From the Book of Rope

In Too lazy to assign a category on December 16, 2006 at 11:38 am

First, there is love. Secondly,
the square knot, a perfect binding
of two equal loops, useful

for fastening gifts to each other
or, in the extreme, for closing bandages
over wounds, expected or not.

The sheet bend hooks unequal partners,
originally a rope to the twisted end
of a sail, something fastened against wind.

The bowline's loop won't close, good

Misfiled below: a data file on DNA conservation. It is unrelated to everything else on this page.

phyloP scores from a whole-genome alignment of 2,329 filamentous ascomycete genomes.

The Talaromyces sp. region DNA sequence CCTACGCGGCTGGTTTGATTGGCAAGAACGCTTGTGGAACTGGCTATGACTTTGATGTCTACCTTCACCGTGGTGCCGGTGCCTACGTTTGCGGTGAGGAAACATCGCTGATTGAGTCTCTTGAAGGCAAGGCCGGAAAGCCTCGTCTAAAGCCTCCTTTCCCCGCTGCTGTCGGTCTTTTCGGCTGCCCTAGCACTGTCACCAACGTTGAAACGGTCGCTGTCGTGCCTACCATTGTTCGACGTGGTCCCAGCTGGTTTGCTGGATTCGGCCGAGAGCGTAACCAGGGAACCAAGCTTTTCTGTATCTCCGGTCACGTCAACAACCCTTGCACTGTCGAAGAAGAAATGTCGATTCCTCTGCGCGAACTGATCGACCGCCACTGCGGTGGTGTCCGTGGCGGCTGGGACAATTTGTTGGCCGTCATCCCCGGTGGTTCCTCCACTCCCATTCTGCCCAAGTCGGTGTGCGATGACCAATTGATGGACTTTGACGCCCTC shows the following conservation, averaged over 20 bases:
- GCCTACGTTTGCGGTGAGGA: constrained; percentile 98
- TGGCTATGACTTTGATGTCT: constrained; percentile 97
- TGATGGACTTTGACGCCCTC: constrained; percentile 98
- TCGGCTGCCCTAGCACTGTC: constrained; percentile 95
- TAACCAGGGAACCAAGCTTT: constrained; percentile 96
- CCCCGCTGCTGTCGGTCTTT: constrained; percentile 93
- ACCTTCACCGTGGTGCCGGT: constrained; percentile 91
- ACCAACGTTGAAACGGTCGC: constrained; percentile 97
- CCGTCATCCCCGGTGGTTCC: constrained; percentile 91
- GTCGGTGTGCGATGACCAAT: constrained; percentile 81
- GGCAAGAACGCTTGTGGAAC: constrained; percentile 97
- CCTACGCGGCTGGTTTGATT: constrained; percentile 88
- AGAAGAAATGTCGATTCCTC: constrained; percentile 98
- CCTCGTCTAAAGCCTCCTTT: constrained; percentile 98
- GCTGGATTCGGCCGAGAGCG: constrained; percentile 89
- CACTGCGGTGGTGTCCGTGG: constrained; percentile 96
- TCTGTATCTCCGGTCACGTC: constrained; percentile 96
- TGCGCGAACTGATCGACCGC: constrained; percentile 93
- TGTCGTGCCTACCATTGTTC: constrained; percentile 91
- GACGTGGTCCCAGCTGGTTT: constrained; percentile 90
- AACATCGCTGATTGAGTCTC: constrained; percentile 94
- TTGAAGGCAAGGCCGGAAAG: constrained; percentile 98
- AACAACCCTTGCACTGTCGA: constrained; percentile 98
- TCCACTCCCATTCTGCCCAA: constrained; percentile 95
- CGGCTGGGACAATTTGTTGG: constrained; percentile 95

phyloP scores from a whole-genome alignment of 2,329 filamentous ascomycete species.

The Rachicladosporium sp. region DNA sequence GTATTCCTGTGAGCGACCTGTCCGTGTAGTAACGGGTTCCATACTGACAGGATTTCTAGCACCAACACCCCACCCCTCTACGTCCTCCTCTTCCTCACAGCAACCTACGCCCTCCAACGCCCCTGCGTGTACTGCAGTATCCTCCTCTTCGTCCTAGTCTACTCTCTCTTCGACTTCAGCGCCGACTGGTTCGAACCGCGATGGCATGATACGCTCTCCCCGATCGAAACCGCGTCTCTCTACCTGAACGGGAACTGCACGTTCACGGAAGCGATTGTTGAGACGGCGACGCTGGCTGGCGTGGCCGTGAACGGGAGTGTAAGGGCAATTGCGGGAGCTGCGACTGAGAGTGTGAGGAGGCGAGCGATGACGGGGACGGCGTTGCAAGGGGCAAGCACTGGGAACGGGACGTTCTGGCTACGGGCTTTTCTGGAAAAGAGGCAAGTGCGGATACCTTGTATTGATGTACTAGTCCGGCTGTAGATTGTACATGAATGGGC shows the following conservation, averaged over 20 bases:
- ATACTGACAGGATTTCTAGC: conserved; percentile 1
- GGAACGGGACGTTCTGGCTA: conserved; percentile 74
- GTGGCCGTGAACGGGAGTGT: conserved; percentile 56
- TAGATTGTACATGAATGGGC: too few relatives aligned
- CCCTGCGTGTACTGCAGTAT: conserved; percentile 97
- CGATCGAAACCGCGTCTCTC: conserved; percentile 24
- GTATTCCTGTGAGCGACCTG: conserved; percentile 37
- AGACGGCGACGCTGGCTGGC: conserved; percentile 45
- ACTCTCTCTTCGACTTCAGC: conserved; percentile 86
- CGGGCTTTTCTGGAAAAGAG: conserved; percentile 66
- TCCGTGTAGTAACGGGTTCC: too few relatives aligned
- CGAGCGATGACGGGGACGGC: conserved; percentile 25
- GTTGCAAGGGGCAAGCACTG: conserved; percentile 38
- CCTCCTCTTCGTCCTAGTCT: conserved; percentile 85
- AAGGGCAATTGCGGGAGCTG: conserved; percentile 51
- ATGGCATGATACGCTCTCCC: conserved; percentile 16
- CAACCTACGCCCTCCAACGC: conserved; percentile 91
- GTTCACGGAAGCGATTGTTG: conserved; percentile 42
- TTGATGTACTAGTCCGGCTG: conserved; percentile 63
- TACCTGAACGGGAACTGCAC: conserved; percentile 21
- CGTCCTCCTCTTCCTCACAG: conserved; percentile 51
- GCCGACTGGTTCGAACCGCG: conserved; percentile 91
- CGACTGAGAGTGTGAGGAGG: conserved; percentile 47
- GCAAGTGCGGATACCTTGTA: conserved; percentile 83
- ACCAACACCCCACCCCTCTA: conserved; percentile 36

for saving yourself in mountain climbing,
or, in general, being lifted up, lowered.

Hitches bind us to things, thwarting
our drift, boat to tree, a horse to any rail—
two half hitches, hundreds of half hitches.

In the book of rope, three tests
for every knot—is it easy to tie?
Will it stay tied firmly in use,

and will it be, finally, easy to untie?
Which knot have we chosen?
And what else sadly should we know?

— Robert King

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  1. I am loving your Vox posts, btw. 🙂 Very lovely.

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